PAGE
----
According to artificial intelligence pioneer Ray Kurzweil, “All learning results from massive, hierarchical and recursive processes taking place in the brain.” AI and video analytics will continue to bring substantial benefits to video surveillance.

“A lot of R&D now goes into making features in the VMS to help human operators understand what is happening and what has already happened,” said Tim Palmquist, vice president American, Milestone Systems. “AI will likely be the ultimate delivery on the traditional video analytics promise. The innovations underway in this area are very significant and ultimately game changing. Smarter software will ultimately render a lot of present-day actions obsolete.”

Artificial intelligence-based video analytics is poised to drive entirely new security and surveillance solutions that deliver impressive results at lower costs.

Challenges. The challenges of AI and machine learning are leading edge technologies that require deep understanding and skill to implement successfully. To truly leverage the power of AI, video surveillance systems must have the higher FPS and HD resolutions that also make them human readable.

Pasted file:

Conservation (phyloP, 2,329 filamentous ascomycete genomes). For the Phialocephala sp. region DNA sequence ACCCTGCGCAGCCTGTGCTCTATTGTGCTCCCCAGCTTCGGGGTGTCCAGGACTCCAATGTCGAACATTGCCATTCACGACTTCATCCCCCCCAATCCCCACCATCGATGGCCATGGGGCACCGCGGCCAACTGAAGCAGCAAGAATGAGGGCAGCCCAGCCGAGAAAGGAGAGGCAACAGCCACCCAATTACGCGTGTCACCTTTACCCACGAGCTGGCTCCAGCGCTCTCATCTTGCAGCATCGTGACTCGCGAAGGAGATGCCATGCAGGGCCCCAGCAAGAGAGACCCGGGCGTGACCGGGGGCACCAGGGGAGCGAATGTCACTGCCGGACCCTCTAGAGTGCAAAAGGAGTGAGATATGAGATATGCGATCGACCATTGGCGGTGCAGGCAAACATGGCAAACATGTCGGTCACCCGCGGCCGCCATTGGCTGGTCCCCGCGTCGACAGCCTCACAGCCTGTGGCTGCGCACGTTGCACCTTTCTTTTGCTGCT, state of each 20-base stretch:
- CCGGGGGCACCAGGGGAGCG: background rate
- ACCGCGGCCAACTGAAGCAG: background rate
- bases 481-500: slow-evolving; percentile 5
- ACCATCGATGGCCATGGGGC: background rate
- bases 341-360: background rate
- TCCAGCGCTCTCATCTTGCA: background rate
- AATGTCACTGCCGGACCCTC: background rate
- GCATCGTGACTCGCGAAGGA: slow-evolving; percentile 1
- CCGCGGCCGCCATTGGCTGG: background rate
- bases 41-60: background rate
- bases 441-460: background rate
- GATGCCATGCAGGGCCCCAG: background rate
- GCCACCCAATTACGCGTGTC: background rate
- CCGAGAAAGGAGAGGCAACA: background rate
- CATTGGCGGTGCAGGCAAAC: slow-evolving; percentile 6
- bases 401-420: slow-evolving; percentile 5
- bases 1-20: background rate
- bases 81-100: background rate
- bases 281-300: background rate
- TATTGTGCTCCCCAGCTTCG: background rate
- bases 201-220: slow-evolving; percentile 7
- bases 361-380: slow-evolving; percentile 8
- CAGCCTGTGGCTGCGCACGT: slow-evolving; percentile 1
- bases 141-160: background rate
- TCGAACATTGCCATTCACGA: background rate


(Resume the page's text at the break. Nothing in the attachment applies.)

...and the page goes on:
Opportunities. While AI and video analytics are remarkably good at recognizing objects, events and patterns in video they require skilled analysts and investigators to interpret those results. Build your security and surveillance systems with both long term storage and long term analytics in mind. Design for the future.

Accept that new capture points like drones, robots, body cams and other systems will add complexity.

IoT Devices

The proliferation of edge capture devices is expanding at breakneck speed. Ground-based drones, flying drones, body cams and in-car cameras for prisoner transport are driving new security processes and adding complexity. Without a proactive plan, these new devices can overwhelm a video surveillance system. Add in the explosion of personal smart phones and myriad Internet of Things (IoT) devices and a 500-camera system can easily grow by hundreds of inputs. Be aware of both the physical security and cyber security implications of these new devices.

“The issue of cybersecurity and protecting network surveillance systems will be at the center of every discussion with vendors and existing and new end-user customers to assess and combat the vulnerabilities of IoT devices,” said Jennifer Hackenburg, senior product marketing manager at Dahua Technology USA.